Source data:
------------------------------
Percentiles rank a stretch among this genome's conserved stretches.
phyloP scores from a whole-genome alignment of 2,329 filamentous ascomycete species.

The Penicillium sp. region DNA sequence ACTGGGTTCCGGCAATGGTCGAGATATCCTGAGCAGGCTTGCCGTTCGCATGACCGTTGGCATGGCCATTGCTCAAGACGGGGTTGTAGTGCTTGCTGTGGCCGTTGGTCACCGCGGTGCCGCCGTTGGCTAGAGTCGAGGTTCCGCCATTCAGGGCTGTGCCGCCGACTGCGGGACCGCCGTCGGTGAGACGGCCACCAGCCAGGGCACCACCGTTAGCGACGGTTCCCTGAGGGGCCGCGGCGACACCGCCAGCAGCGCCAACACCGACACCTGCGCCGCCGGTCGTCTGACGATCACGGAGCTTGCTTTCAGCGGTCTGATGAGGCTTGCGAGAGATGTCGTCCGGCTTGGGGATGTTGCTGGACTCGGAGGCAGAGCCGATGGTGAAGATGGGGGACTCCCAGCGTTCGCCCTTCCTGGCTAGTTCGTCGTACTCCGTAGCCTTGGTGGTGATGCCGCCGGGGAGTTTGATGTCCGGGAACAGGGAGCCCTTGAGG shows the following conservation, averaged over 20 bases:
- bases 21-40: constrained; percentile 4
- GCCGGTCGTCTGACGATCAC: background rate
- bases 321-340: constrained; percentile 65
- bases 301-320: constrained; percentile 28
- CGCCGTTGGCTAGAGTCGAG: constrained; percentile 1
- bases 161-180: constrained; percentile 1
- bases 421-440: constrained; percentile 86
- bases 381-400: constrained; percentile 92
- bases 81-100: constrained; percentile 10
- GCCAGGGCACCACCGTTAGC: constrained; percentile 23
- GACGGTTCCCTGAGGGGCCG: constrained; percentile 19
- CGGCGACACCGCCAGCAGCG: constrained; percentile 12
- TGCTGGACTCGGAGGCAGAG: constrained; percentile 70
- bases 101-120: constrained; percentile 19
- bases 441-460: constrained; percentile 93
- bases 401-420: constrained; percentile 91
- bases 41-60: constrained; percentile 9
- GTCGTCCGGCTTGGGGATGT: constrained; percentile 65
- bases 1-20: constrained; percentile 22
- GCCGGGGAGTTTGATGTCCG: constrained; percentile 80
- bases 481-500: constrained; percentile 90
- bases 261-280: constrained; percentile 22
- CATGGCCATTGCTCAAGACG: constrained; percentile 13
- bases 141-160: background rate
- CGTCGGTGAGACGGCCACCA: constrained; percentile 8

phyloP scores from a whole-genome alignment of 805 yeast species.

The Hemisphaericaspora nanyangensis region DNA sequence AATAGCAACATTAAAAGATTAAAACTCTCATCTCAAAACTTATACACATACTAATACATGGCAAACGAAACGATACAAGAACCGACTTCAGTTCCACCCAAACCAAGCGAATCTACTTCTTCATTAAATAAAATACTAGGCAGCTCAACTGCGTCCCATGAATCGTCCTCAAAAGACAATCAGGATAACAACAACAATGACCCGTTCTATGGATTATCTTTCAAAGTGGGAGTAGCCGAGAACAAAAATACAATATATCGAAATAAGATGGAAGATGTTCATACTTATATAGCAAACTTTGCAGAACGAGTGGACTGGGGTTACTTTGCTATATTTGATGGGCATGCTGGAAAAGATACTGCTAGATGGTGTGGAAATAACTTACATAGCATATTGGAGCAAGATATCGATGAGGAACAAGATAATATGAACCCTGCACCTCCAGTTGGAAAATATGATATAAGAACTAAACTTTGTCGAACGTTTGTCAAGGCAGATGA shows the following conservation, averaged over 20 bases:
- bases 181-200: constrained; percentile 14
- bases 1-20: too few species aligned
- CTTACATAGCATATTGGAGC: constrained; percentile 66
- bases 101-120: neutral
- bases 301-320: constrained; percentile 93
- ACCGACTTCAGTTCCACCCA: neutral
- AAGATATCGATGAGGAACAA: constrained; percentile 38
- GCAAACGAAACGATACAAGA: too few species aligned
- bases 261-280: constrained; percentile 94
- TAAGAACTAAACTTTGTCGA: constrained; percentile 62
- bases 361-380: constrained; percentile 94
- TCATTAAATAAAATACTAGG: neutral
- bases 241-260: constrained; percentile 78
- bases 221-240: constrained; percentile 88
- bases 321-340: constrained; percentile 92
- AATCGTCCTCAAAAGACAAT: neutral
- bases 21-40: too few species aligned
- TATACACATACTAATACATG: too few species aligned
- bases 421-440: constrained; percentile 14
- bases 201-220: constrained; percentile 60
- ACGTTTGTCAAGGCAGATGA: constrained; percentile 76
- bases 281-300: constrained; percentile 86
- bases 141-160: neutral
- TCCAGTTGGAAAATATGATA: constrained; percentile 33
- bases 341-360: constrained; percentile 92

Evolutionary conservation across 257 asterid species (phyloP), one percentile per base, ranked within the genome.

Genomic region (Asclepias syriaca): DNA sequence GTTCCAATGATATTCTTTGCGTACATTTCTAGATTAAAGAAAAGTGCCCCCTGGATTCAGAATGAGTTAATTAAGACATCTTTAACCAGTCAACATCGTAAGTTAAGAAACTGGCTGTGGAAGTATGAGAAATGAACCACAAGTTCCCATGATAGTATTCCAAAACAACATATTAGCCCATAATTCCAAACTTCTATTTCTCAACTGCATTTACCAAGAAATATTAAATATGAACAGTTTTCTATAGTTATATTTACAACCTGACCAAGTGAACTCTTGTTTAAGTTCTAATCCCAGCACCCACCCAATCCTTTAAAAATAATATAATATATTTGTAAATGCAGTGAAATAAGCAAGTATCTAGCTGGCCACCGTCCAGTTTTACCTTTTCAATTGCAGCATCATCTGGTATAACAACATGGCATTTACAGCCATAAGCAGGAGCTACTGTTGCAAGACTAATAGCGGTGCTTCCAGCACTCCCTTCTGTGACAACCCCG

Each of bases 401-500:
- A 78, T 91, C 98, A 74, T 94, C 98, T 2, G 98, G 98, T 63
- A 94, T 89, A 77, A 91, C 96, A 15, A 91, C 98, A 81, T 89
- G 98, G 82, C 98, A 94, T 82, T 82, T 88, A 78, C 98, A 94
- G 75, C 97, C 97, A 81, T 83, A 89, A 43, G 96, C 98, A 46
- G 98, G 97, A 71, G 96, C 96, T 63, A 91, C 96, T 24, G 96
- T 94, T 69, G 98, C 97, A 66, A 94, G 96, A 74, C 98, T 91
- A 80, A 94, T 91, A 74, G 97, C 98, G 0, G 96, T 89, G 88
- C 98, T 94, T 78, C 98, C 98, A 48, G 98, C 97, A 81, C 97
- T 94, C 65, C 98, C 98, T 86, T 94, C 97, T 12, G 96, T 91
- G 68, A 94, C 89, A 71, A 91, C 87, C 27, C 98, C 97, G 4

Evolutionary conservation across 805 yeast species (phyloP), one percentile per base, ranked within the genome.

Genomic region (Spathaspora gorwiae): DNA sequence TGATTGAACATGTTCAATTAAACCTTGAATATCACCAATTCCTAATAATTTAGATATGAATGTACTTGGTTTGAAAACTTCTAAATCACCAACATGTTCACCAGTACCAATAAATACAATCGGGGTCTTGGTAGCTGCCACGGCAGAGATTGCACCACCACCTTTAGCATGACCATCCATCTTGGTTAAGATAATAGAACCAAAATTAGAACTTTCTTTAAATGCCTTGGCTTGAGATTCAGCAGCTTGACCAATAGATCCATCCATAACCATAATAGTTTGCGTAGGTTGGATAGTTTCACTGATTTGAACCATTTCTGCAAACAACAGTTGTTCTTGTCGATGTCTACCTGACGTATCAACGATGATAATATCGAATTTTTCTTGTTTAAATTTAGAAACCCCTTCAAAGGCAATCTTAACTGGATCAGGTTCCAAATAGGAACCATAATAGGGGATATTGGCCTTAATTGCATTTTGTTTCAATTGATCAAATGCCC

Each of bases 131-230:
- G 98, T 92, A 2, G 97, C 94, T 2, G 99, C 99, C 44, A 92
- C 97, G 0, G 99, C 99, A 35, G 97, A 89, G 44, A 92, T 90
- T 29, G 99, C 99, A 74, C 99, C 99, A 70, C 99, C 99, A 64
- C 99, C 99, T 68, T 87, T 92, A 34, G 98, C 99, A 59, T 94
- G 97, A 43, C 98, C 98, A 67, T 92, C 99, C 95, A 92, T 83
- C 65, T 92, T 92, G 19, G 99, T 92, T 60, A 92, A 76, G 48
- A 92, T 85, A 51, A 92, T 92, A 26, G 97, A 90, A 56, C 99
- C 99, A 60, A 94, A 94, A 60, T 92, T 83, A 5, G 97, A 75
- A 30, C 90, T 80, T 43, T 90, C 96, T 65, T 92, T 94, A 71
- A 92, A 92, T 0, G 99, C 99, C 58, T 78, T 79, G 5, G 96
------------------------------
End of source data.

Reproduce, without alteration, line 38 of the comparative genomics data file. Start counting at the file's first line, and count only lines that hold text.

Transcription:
- GCAAACGAAACGATACAAGA: too few species aligned